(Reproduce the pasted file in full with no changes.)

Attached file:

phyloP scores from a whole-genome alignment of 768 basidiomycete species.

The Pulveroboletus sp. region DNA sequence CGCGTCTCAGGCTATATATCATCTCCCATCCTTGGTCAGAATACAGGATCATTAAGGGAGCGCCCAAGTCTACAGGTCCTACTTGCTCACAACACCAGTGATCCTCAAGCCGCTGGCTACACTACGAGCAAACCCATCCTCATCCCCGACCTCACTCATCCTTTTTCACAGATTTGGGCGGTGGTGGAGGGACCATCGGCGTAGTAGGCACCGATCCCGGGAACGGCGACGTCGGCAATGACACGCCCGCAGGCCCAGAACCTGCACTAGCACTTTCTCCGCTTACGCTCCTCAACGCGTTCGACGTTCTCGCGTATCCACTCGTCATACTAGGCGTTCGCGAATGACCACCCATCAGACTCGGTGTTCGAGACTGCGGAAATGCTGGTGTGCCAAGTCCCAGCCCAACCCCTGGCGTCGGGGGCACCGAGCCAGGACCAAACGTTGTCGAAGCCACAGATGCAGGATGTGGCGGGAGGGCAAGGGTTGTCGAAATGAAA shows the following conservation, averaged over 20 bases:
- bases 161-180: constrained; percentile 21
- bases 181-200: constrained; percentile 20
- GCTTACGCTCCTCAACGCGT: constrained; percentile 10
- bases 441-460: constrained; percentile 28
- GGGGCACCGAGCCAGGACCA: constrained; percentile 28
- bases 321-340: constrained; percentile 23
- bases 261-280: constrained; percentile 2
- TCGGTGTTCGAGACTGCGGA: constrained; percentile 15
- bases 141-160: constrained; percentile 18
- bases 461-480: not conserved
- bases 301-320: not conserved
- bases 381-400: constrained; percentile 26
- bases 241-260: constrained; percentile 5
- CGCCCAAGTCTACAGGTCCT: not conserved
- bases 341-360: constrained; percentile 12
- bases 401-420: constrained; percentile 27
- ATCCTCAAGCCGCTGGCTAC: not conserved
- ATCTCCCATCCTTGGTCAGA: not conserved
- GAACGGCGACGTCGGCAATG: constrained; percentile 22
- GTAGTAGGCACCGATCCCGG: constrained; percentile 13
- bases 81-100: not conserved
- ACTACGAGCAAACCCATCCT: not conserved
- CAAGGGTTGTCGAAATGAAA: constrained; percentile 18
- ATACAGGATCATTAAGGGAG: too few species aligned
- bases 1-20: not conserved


phyloP scores from a whole-genome alignment of 768 basidiomycete species.

The Pulveroboletus sp. region DNA sequence CGCGTCTCAGGCTATATATCATCTCCCATCCTTGGTCAGAATACAGGATCATTAAGGGAGCGCCCAAGTCTACAGGTCCTACTTGCTCACAACACCAGTGATCCTCAAGCCGCTGGCTACACTACGAGCAAACCCATCCTCATCCCCGACCTCACTCATCCTTTTTCACAGATTTGGGCGGTGGTGGAGGGACCATCGGCGTAGTAGGCACCGATCCCGGGAACGGCGACGTCGGCAATGACACGCCCGCAGGCCCAGAACCTGCACTAGCACTTTCTCCGCTTACGCTCCTCAACGCGTTCGACGTTCTCGCGTATCCACTCGTCATACTAGGCGTTCGCGAATGACCACCCATCAGACTCGGTGTTCGAGACTGCGGAAATGCTGGTGTGCCAAGTCCCAGCCCAACCCCTGGCGTCGGGGGCACCGAGCCAGGACCAAACGTTGTCGAAGCCACAGATGCAGGATGTGGCGGGAGGGCAAGGGTTGTCGAAATGAAA shows the following conservation, averaged over 20 bases:
- bases 161-180: constrained; percentile 21
- bases 181-200: constrained; percentile 20
- GCTTACGCTCCTCAACGCGT: constrained; percentile 10
- bases 441-460: constrained; percentile 28
- GGGGCACCGAGCCAGGACCA: constrained; percentile 28
- bases 321-340: constrained; percentile 23
- bases 261-280: constrained; percentile 2
- TCGGTGTTCGAGACTGCGGA: constrained; percentile 15
- bases 141-160: constrained; percentile 18
- bases 461-480: not conserved
- bases 301-320: not conserved
- bases 381-400: constrained; percentile 26
- bases 241-260: constrained; percentile 5
- CGCCCAAGTCTACAGGTCCT: not conserved
- bases 341-360: constrained; percentile 12
- bases 401-420: constrained; percentile 27
- ATCCTCAAGCCGCTGGCTAC: not conserved
- ATCTCCCATCCTTGGTCAGA: not conserved
- GAACGGCGACGTCGGCAATG: constrained; percentile 22
- GTAGTAGGCACCGATCCCGG: constrained; percentile 13
- bases 81-100: not conserved
- ACTACGAGCAAACCCATCCT: not conserved
- CAAGGGTTGTCGAAATGAAA: constrained; percentile 18
- ATACAGGATCATTAAGGGAG: too few species aligned
- bases 1-20: not conserved